If you have to read an introductionary book on the Roman military, this book probably won't be a good place to start. Books by Adrian Goldworthy or Peter Connelly might be a better choice.
3.0 out of 5 stars THE ROMAN ARMY OF THE PUNIC WARS, 264-145 BC 7 Dec 2010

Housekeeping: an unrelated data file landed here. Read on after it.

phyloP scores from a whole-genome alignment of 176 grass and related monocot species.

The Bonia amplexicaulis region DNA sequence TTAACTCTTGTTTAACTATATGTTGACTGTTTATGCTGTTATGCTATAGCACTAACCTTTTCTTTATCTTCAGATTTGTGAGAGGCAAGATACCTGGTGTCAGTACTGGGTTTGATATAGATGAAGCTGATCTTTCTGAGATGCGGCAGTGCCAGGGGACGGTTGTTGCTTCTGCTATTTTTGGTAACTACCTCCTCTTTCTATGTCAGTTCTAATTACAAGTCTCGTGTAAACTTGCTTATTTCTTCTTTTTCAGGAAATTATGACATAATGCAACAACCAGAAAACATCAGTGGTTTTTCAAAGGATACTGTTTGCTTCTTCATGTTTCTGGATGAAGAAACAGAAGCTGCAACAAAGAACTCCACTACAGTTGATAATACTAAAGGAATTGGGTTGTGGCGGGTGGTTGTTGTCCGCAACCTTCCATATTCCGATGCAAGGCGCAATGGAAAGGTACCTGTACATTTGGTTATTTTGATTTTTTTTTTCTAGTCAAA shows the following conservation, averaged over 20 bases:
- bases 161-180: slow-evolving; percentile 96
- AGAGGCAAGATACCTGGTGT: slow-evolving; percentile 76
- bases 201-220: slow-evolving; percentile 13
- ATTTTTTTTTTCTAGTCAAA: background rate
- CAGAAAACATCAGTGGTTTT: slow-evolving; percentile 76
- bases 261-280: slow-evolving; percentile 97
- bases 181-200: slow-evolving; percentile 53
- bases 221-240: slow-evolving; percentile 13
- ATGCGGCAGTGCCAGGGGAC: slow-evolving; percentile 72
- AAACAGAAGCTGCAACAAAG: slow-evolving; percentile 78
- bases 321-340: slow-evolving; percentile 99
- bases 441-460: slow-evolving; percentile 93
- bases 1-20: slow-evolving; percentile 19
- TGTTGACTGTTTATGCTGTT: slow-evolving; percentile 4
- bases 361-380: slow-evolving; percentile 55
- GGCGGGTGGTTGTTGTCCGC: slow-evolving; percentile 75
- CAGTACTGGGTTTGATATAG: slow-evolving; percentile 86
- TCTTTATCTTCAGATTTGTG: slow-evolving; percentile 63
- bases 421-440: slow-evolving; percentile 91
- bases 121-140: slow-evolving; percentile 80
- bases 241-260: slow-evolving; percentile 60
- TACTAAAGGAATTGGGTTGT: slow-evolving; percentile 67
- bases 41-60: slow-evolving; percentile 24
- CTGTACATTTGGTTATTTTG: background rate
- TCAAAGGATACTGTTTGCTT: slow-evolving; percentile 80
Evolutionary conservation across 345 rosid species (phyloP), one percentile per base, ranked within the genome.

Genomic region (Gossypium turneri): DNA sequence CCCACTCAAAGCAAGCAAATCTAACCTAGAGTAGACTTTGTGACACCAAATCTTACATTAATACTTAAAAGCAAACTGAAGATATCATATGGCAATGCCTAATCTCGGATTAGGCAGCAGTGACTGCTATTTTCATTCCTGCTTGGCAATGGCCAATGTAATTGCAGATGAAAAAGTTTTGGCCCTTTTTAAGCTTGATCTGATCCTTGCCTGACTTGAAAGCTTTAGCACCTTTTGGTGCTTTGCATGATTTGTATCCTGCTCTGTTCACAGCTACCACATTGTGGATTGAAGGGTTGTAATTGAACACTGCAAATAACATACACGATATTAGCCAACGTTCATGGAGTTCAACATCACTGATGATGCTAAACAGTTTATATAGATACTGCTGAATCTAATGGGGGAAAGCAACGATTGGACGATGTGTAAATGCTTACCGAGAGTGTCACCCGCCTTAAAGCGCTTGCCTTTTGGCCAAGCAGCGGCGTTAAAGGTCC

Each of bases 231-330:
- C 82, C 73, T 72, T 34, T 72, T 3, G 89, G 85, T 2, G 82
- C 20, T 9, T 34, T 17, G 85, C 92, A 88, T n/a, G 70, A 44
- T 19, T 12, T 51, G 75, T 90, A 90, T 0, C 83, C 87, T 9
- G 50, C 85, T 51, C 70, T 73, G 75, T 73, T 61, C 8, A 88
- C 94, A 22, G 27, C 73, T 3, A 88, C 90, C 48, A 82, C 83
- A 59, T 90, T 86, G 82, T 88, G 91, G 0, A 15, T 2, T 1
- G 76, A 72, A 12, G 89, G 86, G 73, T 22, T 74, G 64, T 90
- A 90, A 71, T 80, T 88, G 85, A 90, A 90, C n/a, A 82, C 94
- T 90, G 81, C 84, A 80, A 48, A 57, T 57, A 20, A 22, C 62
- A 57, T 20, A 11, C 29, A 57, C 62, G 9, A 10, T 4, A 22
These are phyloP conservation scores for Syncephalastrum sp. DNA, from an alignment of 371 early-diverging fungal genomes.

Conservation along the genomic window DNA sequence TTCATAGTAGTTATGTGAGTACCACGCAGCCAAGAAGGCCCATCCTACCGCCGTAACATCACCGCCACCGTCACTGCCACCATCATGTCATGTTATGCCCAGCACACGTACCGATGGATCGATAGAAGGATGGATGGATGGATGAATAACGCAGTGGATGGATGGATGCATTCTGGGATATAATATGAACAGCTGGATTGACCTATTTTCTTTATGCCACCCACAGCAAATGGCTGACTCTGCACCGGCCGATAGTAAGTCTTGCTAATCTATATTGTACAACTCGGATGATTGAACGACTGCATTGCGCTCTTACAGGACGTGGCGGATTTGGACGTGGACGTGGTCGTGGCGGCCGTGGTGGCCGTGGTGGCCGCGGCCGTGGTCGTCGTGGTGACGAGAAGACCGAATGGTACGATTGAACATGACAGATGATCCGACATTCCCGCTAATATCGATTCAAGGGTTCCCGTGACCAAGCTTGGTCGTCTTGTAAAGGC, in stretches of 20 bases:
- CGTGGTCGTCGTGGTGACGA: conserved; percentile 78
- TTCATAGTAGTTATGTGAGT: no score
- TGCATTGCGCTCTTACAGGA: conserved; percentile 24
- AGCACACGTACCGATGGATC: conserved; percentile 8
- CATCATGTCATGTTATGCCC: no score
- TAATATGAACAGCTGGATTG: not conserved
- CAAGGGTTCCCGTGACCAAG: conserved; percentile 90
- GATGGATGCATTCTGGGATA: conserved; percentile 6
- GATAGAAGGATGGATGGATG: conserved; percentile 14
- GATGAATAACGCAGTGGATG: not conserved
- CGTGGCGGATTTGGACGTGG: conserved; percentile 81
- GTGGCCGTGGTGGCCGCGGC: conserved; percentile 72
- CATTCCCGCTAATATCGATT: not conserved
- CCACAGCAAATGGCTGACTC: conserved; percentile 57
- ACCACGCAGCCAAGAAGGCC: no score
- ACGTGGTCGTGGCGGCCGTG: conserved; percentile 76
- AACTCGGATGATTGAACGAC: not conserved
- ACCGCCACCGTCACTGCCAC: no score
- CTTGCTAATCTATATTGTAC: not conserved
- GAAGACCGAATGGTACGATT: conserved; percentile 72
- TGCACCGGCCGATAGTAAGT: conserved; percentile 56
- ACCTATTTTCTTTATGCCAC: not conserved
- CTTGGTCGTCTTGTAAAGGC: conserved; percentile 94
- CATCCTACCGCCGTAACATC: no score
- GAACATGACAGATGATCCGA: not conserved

By Robert A. Lynn - Published on Amazon.com
Format:Paperback
THE ROMAN ARMY OF THE PUNIC WARS, 264-145 BC
NIC FIELDS
OSPREY PUBLISHING, 2007
QUALITY SOFTCOVER, 96 PAGES, ILLUSTRATIONS, MAPS, PHOTOGRAPHS, CHARTS, $23.95